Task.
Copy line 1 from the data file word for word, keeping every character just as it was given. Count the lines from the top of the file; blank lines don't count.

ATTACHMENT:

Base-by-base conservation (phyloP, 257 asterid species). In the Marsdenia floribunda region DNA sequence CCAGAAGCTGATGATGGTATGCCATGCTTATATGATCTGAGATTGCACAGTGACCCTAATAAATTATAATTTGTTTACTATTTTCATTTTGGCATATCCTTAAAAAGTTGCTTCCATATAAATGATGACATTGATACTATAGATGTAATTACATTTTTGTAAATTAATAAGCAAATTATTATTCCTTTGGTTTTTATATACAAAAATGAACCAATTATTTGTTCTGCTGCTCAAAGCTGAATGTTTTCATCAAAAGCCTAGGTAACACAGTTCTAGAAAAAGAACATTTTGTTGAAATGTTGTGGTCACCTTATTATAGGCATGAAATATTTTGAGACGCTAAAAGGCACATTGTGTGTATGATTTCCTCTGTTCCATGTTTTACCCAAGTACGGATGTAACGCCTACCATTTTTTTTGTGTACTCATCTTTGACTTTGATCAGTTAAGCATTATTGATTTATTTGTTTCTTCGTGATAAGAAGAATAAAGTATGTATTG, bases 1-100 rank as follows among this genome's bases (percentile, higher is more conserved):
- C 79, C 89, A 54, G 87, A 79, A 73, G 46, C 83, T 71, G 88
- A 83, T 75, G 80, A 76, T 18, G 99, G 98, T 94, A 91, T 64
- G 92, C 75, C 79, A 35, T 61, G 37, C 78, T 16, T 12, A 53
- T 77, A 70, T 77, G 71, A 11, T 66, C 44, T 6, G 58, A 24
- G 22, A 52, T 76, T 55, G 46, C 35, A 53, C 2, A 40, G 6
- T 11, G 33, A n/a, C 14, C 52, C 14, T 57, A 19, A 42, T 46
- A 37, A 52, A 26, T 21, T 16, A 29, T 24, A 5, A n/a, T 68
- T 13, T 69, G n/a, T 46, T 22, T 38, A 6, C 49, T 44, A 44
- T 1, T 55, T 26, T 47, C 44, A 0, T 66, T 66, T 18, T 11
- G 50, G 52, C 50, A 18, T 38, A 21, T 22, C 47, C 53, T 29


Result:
Base-by-base conservation (phyloP, 257 asterid species). In the Marsdenia floribunda region DNA sequence CCAGAAGCTGATGATGGTATGCCATGCTTATATGATCTGAGATTGCACAGTGACCCTAATAAATTATAATTTGTTTACTATTTTCATTTTGGCATATCCTTAAAAAGTTGCTTCCATATAAATGATGACATTGATACTATAGATGTAATTACATTTTTGTAAATTAATAAGCAAATTATTATTCCTTTGGTTTTTATATACAAAAATGAACCAATTATTTGTTCTGCTGCTCAAAGCTGAATGTTTTCATCAAAAGCCTAGGTAACACAGTTCTAGAAAAAGAACATTTTGTTGAAATGTTGTGGTCACCTTATTATAGGCATGAAATATTTTGAGACGCTAAAAGGCACATTGTGTGTATGATTTCCTCTGTTCCATGTTTTACCCAAGTACGGATGTAACGCCTACCATTTTTTTTGTGTACTCATCTTTGACTTTGATCAGTTAAGCATTATTGATTTATTTGTTTCTTCGTGATAAGAAGAATAAAGTATGTATTG, bases 1-100 rank as follows among this genome's bases (percentile, higher is more conserved):